Also on a related note, Panasonic has unveiled their new flagship 4K player, the DP-UB820, which supports both Dolby Vision and HDR10+. The rest of their new 4K player line-up, the UB420, UB330, and UB320, supports HDR10+ but not Dolby Vision.
The DP-UB820 includes an HDR Optimizer feature that improves the appearance of HDR on TVs that lack the ability to show the brightest imagery. It also includes HDR to SDR conversion for those with 4K TVs that don’t support HDR. The UB820 also includes 7.1 channel analog out, twin HDMI outputs, and support for high resolution audio (DSD, ALAC, FLAC, WAV, and AIFF). It can also sync with Google Assistant and Amazon Alexa, and it offers streaming video via Netflix, YouTube, and Amazon.
Here’s what the UB820 and UB420 look like…
In addition, Panasonic has unveiled new 4K OLED displays with HDR10+ support, including the FZ800 (55”) and FZ950 (65”).
Meanwhile, Sony has just announced its new UBP-X700 4K Ultra HD Blu-ray player, which now includes support for Dolby Vision HDR and HDR10 (but not HDR10+, though that might be rectified by a firmware update). It has built-in WiFi for streaming content via Netflix, Hulu, etc and it also decodes DSD, FLAC and other lossless audio formats.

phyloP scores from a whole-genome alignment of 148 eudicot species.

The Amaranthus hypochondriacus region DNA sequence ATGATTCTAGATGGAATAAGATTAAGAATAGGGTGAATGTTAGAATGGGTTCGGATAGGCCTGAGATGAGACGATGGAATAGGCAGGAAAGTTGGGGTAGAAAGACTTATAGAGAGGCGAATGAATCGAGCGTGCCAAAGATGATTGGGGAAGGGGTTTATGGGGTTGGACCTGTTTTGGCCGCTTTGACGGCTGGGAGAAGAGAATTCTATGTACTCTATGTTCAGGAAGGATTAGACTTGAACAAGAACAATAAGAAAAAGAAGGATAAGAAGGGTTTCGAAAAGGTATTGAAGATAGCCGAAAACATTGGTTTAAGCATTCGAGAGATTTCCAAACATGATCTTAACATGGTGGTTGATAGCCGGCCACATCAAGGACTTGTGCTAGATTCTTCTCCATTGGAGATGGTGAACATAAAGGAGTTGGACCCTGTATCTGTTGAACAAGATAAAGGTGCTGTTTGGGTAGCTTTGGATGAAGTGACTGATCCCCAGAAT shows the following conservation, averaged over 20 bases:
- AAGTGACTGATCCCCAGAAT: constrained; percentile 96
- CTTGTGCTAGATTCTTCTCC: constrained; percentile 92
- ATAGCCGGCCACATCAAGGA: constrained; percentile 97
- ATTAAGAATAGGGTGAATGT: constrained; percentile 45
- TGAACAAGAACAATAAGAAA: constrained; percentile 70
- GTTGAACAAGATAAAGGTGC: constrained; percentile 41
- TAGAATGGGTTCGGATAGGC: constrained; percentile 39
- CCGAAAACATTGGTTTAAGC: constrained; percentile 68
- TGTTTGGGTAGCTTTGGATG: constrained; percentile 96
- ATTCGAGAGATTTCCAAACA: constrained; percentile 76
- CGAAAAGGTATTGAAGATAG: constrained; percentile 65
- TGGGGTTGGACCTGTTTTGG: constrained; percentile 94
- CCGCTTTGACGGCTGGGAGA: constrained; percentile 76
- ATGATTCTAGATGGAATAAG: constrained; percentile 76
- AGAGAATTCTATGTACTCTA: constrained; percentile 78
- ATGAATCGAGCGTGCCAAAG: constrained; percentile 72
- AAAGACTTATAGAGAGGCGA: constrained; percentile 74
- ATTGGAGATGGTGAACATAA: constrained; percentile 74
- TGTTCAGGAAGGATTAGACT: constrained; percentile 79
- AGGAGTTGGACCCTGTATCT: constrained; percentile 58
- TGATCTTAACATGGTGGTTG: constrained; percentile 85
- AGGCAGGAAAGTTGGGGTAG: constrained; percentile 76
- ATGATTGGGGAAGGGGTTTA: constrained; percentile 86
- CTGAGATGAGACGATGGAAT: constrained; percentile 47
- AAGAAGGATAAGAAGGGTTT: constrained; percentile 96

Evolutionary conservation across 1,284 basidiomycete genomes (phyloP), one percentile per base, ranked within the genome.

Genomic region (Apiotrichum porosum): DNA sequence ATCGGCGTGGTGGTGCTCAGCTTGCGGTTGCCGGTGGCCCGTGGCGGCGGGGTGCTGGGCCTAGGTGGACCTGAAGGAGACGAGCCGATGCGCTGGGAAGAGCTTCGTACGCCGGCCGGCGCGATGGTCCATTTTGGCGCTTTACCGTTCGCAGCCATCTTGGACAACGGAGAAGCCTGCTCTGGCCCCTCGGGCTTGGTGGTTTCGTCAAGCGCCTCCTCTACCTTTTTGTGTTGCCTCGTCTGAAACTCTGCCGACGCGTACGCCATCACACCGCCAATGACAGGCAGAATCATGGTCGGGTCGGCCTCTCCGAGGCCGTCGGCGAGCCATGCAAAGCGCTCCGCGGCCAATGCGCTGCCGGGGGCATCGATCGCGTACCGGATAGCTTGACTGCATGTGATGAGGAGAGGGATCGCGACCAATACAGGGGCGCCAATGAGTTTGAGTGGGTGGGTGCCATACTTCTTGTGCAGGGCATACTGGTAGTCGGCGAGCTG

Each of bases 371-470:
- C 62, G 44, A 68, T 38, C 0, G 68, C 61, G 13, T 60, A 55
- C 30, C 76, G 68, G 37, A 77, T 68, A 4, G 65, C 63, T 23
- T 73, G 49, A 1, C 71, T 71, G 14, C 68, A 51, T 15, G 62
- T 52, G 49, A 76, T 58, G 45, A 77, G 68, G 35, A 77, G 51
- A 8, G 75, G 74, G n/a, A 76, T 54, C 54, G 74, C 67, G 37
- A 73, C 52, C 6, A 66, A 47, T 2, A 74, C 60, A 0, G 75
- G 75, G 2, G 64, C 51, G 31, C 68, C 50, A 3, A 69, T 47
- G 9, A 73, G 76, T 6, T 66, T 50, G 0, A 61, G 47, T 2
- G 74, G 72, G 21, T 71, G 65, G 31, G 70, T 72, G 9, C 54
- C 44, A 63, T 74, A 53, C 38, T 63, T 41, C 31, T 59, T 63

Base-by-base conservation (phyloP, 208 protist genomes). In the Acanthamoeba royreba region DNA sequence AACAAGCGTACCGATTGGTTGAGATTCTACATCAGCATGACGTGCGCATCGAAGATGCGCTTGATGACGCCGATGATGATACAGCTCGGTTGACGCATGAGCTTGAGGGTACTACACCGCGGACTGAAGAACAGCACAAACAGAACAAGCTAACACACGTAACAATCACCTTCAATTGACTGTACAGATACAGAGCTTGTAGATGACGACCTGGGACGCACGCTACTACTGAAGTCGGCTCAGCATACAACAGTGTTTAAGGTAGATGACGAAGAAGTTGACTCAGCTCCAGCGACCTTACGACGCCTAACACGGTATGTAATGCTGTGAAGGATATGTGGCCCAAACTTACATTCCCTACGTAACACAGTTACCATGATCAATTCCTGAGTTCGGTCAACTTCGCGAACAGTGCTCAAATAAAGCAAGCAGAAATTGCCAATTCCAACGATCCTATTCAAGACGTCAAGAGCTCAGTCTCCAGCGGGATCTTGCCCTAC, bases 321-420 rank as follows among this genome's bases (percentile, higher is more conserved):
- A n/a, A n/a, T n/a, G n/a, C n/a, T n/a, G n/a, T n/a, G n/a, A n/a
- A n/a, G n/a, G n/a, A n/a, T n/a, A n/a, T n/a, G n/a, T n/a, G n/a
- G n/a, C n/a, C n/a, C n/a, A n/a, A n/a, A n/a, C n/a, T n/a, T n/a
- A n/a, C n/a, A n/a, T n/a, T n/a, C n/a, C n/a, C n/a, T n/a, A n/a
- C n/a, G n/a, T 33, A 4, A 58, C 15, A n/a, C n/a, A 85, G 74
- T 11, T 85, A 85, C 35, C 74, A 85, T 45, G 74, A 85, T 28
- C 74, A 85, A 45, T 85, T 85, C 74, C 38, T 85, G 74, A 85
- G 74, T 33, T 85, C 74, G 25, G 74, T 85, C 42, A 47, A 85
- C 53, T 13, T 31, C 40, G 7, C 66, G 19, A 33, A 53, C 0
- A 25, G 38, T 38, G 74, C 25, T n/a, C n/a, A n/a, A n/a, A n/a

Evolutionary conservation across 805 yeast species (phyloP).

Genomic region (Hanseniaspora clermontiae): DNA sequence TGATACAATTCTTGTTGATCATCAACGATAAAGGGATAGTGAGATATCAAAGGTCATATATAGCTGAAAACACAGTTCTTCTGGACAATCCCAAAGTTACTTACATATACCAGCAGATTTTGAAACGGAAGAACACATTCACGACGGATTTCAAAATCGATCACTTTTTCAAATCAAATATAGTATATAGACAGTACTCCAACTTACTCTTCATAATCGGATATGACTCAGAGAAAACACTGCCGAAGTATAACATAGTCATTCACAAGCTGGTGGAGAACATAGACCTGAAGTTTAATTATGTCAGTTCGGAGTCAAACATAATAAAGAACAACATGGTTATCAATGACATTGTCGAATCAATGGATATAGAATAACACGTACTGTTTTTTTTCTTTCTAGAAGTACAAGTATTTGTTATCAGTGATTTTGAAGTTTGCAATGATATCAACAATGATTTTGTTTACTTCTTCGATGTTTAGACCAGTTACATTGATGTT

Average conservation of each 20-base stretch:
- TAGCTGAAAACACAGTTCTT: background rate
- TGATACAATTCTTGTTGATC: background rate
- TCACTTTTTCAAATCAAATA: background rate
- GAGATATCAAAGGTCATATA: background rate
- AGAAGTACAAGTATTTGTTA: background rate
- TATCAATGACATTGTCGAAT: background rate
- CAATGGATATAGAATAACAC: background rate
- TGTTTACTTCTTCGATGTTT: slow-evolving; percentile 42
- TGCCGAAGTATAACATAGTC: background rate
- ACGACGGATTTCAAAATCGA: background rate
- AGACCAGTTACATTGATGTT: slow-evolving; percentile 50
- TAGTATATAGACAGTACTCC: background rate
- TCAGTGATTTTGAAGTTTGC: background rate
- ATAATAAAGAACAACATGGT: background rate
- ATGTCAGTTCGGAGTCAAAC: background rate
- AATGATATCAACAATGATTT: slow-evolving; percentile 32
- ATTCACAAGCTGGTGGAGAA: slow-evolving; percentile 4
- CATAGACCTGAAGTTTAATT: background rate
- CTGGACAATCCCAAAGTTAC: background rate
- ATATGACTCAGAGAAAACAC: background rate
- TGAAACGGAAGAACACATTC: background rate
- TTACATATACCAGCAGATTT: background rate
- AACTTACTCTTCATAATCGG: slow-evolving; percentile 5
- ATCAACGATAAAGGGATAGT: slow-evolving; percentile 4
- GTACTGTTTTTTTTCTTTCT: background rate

Here’s what the X700 looks like…
Also today, Samsung has revealed two of its latest display tech innovations, the MicroLED “Wall” display and the 8K Q9S. The Wall is a large bezel-free display technology composed of modules that feature micrometer-scale LEDs that can be configured into a giant 146-diagonal 4K display. This would be practical more for installations and business use. But they also have the new Q9S, which is an 85-inch easel-style 8K display, though there’s no 8K content available. Consider this more of a technology demonstration for the future.
Back on the subject of HDR again, there are those who worry about an HDR format wars. Here’s the thing, from our perspective: That’s really the wrong way to look at this. HDR10, HDR10+ and Dolby Vision is no more a format war than the various DTS and Dolby sound formats amount to an audio war. They’re just going to co-exist. The smartest thing you can do is to find players and displays that support all of them, or at least your particular favorite. What we’ll be curious to see is whether or not hardware manufacturers can add HDR10+ support to existing hardware via a firmware update. Or does it require built-in hardware support like Dolby Vision? Time will tell.
Back with more CES news as it comes in. I’m also working on a review of Warner’s Blade Runner 2049 in 4K Ultra HD which I hope to post by tonight, so be sure to watch for that.
- Bill Hunt